Foundations of Practical Magick

    A new monthly series gets underway in June to outline a basic curriculum of magical practice for Thelemites. Meeting on the first Thursday evening of each month from 7:30 until 10:00, this series will be organized for the lodge by Greg Peters, Leigh Ann Hussey, and Sam Shult. At the opening meeting on Thursday evening 5th June in the lodge library, magical practitioners and students at all levels of skill and experience will be welcome to discuss an outline of the project, and to suggest additional subjects. The series plans to offer meetings on a variety of magical practices and techniques, with future sessions organized around specific topics.

Don't Just Do Something

    Alan Watts once said that "we must go out of our minds to come to our senses." He was referring to the timeless practice of meditation, the essential basis of mysticism. For those who have never meditated, or anyone who is looking for a refresher, brother Michael Sanborn will provide a brief look at the basics from 6:00 until 7:00 on Wednesday evening 11th June in Hours Temple. There's no place like Om.

I Wanna Go Om

    This month brother Jeffrey Sommer is holding a class on Mantra-Yoga, delving into sources from Crowley to Swami Sivananda. He will teach the structure, meaning, and use of mantra in meditation and magical work. If possible, bring a mala (a Hindu rosary; a string of 108 beads used in mantra recitation), or any string of beads for counting repetitions. We will touch upon both Hindu and Thelemic conceptions of mantra, the reasons for doing them, and the results to be expected. The class begins at 8:00 in Horus Temple on Wednesday evening 18th June.

Filling Out the Forms

    Plato's theory of forms, as outlined most forcefully in the Phaedo, has served as the conceptual foundation for occult doctrines ranging from the Kabbalistic four worlds to the theory of correspondences behind Liber 777. On Thursday evening 26th June in the lodge library, for an hour beginning early (and promptly) at 6:00, we'll examine this idea, its history, its influence on magical thought, and explore how we can make sense of it in our modern-day world view.

Thousands of Bright Secrets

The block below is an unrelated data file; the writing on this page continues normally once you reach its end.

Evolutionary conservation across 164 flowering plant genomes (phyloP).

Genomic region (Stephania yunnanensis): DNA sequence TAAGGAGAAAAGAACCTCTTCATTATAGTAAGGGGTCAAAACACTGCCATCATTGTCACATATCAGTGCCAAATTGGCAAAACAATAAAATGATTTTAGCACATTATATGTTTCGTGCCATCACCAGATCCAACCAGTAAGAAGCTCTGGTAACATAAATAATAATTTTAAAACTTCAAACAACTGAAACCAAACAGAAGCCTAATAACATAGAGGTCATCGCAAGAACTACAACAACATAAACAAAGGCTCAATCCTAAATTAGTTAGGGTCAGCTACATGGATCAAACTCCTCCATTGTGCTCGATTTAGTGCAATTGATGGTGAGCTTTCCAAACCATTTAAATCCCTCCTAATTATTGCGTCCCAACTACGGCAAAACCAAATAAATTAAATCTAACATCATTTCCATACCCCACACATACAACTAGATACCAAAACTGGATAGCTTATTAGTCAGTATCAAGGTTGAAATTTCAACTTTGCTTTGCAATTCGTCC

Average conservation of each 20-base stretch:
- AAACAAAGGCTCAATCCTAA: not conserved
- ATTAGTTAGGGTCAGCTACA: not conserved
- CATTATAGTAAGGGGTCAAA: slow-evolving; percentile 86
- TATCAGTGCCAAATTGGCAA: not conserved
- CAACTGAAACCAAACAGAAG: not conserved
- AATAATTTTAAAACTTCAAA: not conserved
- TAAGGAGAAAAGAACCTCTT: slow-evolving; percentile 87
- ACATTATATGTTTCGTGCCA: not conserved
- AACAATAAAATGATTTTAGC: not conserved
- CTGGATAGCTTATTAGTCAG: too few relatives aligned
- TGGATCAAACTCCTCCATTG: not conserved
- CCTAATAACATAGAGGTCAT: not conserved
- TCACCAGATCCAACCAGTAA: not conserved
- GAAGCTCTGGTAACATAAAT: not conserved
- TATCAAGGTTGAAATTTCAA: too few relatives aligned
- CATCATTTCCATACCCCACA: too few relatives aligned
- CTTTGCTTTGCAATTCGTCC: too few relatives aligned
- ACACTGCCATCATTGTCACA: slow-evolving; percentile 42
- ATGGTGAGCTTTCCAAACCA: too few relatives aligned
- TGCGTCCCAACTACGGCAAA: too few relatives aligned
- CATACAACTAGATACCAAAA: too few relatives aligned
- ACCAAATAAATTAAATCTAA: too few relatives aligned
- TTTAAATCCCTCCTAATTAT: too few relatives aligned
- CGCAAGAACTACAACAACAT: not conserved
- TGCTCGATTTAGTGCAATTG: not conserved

The Conference of the Birds, a Persian poem illustrating Sufi doctrine, completed in the year 1177, is our subject this month for the Section Two reading group. Join in the reading and discussion of this mystical classic, meeting with Caitlin from 8:00 until 9:30 in the lodge library on Monday evening 16th June. Crowley concluded the second section of his Course of General Reading in the Curriculum of A A with a brief cross-cultural outline of traditions he considered worthy of investigation "for Mythology, as teaching Correspondences." Here his central item is "Sufi Poetry generally." The esoteric Sufi teachings of medieval Islamic mystics seem more similar to Hebrew qabalah than either tradition would happily admit, particularly in their central doctrines of divine emanation constituting the universe. Correspondences are likely to occur easily to readers who delve into our poem this month, which offers a collection of parables and exemplary stories, exchanged between allegorical birds as they set forth upon the great migration of life. Although it has been compared in English to the Canterbury Tales and the Pilgrim's Progress, the Conference spends almost no time in accounting for the journey itself; nearly the whole exchange between the birds is preliminary to their departure, with only the barest mention at the conclusion that, by the way, a few of the birds have made the difficult trip. In fact what may seem most evident in the Birds' chatter is not the originality of either its doctrines or its sensibilities, but rather the limitations inherent in the spiritual monoculture of Sufism. Insisting on a uniformity of response to so many of life's basic questions, the Birds reduces the world to typical examples of devotion or error, uninterested in the interplay of differing individual responses which might flourish in a more balanced and inclusive culture.